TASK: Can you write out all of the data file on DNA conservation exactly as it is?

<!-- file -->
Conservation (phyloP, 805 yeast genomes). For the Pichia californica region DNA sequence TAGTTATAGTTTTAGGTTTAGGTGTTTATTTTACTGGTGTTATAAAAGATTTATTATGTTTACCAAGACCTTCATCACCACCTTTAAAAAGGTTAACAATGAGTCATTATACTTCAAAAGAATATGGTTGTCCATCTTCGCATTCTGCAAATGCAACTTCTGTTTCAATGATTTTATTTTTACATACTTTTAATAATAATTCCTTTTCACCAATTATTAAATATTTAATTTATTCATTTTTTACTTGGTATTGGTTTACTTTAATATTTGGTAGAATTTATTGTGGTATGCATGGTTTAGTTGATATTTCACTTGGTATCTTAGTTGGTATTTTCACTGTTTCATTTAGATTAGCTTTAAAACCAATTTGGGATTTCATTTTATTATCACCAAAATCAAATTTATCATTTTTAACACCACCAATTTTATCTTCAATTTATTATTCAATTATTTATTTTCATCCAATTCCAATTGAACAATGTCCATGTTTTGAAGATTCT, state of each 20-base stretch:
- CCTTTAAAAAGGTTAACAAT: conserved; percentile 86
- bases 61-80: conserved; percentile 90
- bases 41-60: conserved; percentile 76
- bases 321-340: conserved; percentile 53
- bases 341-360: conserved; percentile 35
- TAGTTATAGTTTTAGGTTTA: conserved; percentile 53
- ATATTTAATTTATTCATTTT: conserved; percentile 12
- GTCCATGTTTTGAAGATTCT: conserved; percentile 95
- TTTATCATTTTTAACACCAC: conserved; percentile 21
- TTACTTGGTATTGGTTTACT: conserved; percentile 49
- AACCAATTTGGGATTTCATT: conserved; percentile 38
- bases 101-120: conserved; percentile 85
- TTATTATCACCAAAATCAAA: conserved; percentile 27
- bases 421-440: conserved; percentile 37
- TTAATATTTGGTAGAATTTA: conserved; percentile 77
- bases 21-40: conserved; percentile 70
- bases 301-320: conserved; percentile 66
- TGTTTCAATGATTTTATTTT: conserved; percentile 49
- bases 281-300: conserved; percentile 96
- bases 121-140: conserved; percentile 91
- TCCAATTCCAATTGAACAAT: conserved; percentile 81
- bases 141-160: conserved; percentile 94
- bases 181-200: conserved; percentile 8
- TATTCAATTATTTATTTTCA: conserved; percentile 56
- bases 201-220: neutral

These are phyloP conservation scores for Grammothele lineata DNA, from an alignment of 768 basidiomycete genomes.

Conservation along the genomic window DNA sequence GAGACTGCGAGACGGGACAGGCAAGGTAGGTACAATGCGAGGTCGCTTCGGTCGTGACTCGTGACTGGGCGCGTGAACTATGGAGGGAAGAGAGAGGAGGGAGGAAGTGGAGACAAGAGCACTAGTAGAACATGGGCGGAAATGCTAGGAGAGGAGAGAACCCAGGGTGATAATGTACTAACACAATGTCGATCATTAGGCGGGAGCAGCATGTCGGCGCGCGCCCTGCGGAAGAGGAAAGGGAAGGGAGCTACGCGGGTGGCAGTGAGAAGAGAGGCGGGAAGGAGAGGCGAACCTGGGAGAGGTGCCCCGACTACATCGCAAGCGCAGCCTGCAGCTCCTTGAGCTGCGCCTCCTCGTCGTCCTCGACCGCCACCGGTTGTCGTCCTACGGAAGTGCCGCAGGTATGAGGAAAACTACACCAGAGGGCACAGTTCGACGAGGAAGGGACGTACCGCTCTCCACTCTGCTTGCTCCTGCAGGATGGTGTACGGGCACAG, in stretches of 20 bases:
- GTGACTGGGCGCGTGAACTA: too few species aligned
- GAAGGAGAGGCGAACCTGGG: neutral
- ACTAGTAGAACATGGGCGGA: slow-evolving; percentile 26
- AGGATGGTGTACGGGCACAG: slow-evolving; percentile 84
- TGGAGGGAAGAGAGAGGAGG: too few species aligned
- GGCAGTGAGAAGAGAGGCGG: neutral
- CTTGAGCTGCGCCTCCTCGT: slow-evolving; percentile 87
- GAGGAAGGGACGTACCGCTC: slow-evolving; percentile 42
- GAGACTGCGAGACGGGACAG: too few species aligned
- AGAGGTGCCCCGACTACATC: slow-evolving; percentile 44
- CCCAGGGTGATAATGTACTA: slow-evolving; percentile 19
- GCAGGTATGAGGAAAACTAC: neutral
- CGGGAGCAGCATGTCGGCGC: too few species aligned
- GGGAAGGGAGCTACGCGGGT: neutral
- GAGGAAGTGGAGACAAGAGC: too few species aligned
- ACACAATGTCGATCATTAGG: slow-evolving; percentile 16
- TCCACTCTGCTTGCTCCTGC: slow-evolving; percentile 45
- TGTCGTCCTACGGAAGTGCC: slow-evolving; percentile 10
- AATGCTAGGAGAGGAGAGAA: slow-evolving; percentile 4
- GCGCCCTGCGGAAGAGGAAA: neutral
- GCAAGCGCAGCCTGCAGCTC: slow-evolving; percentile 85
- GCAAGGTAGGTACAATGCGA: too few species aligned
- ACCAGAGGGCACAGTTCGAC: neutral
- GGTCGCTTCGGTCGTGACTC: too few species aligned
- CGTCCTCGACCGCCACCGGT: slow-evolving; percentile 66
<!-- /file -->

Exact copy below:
Conservation (phyloP, 805 yeast genomes). For the Pichia californica region DNA sequence TAGTTATAGTTTTAGGTTTAGGTGTTTATTTTACTGGTGTTATAAAAGATTTATTATGTTTACCAAGACCTTCATCACCACCTTTAAAAAGGTTAACAATGAGTCATTATACTTCAAAAGAATATGGTTGTCCATCTTCGCATTCTGCAAATGCAACTTCTGTTTCAATGATTTTATTTTTACATACTTTTAATAATAATTCCTTTTCACCAATTATTAAATATTTAATTTATTCATTTTTTACTTGGTATTGGTTTACTTTAATATTTGGTAGAATTTATTGTGGTATGCATGGTTTAGTTGATATTTCACTTGGTATCTTAGTTGGTATTTTCACTGTTTCATTTAGATTAGCTTTAAAACCAATTTGGGATTTCATTTTATTATCACCAAAATCAAATTTATCATTTTTAACACCACCAATTTTATCTTCAATTTATTATTCAATTATTTATTTTCATCCAATTCCAATTGAACAATGTCCATGTTTTGAAGATTCT, state of each 20-base stretch:
- CCTTTAAAAAGGTTAACAAT: conserved; percentile 86
- bases 61-80: conserved; percentile 90
- bases 41-60: conserved; percentile 76
- bases 321-340: conserved; percentile 53
- bases 341-360: conserved; percentile 35
- TAGTTATAGTTTTAGGTTTA: conserved; percentile 53
- ATATTTAATTTATTCATTTT: conserved; percentile 12
- GTCCATGTTTTGAAGATTCT: conserved; percentile 95
- TTTATCATTTTTAACACCAC: conserved; percentile 21
- TTACTTGGTATTGGTTTACT: conserved; percentile 49
- AACCAATTTGGGATTTCATT: conserved; percentile 38
- bases 101-120: conserved; percentile 85
- TTATTATCACCAAAATCAAA: conserved; percentile 27
- bases 421-440: conserved; percentile 37
- TTAATATTTGGTAGAATTTA: conserved; percentile 77
- bases 21-40: conserved; percentile 70
- bases 301-320: conserved; percentile 66
- TGTTTCAATGATTTTATTTT: conserved; percentile 49
- bases 281-300: conserved; percentile 96
- bases 121-140: conserved; percentile 91
- TCCAATTCCAATTGAACAAT: conserved; percentile 81
- bases 141-160: conserved; percentile 94
- bases 181-200: conserved; percentile 8
- TATTCAATTATTTATTTTCA: conserved; percentile 56
- bases 201-220: neutral

These are phyloP conservation scores for Grammothele lineata DNA, from an alignment of 768 basidiomycete genomes.

Conservation along the genomic window DNA sequence GAGACTGCGAGACGGGACAGGCAAGGTAGGTACAATGCGAGGTCGCTTCGGTCGTGACTCGTGACTGGGCGCGTGAACTATGGAGGGAAGAGAGAGGAGGGAGGAAGTGGAGACAAGAGCACTAGTAGAACATGGGCGGAAATGCTAGGAGAGGAGAGAACCCAGGGTGATAATGTACTAACACAATGTCGATCATTAGGCGGGAGCAGCATGTCGGCGCGCGCCCTGCGGAAGAGGAAAGGGAAGGGAGCTACGCGGGTGGCAGTGAGAAGAGAGGCGGGAAGGAGAGGCGAACCTGGGAGAGGTGCCCCGACTACATCGCAAGCGCAGCCTGCAGCTCCTTGAGCTGCGCCTCCTCGTCGTCCTCGACCGCCACCGGTTGTCGTCCTACGGAAGTGCCGCAGGTATGAGGAAAACTACACCAGAGGGCACAGTTCGACGAGGAAGGGACGTACCGCTCTCCACTCTGCTTGCTCCTGCAGGATGGTGTACGGGCACAG, in stretches of 20 bases:
- GTGACTGGGCGCGTGAACTA: too few species aligned
- GAAGGAGAGGCGAACCTGGG: neutral
- ACTAGTAGAACATGGGCGGA: slow-evolving; percentile 26
- AGGATGGTGTACGGGCACAG: slow-evolving; percentile 84
- TGGAGGGAAGAGAGAGGAGG: too few species aligned
- GGCAGTGAGAAGAGAGGCGG: neutral
- CTTGAGCTGCGCCTCCTCGT: slow-evolving; percentile 87
- GAGGAAGGGACGTACCGCTC: slow-evolving; percentile 42
- GAGACTGCGAGACGGGACAG: too few species aligned
- AGAGGTGCCCCGACTACATC: slow-evolving; percentile 44
- CCCAGGGTGATAATGTACTA: slow-evolving; percentile 19
- GCAGGTATGAGGAAAACTAC: neutral
- CGGGAGCAGCATGTCGGCGC: too few species aligned
- GGGAAGGGAGCTACGCGGGT: neutral
- GAGGAAGTGGAGACAAGAGC: too few species aligned
- ACACAATGTCGATCATTAGG: slow-evolving; percentile 16
- TCCACTCTGCTTGCTCCTGC: slow-evolving; percentile 45
- TGTCGTCCTACGGAAGTGCC: slow-evolving; percentile 10
- AATGCTAGGAGAGGAGAGAA: slow-evolving; percentile 4
- GCGCCCTGCGGAAGAGGAAA: neutral
- GCAAGCGCAGCCTGCAGCTC: slow-evolving; percentile 85
- GCAAGGTAGGTACAATGCGA: too few species aligned
- ACCAGAGGGCACAGTTCGAC: neutral
- GGTCGCTTCGGTCGTGACTC: too few species aligned
- CGTCCTCGACCGCCACCGGT: slow-evolving; percentile 66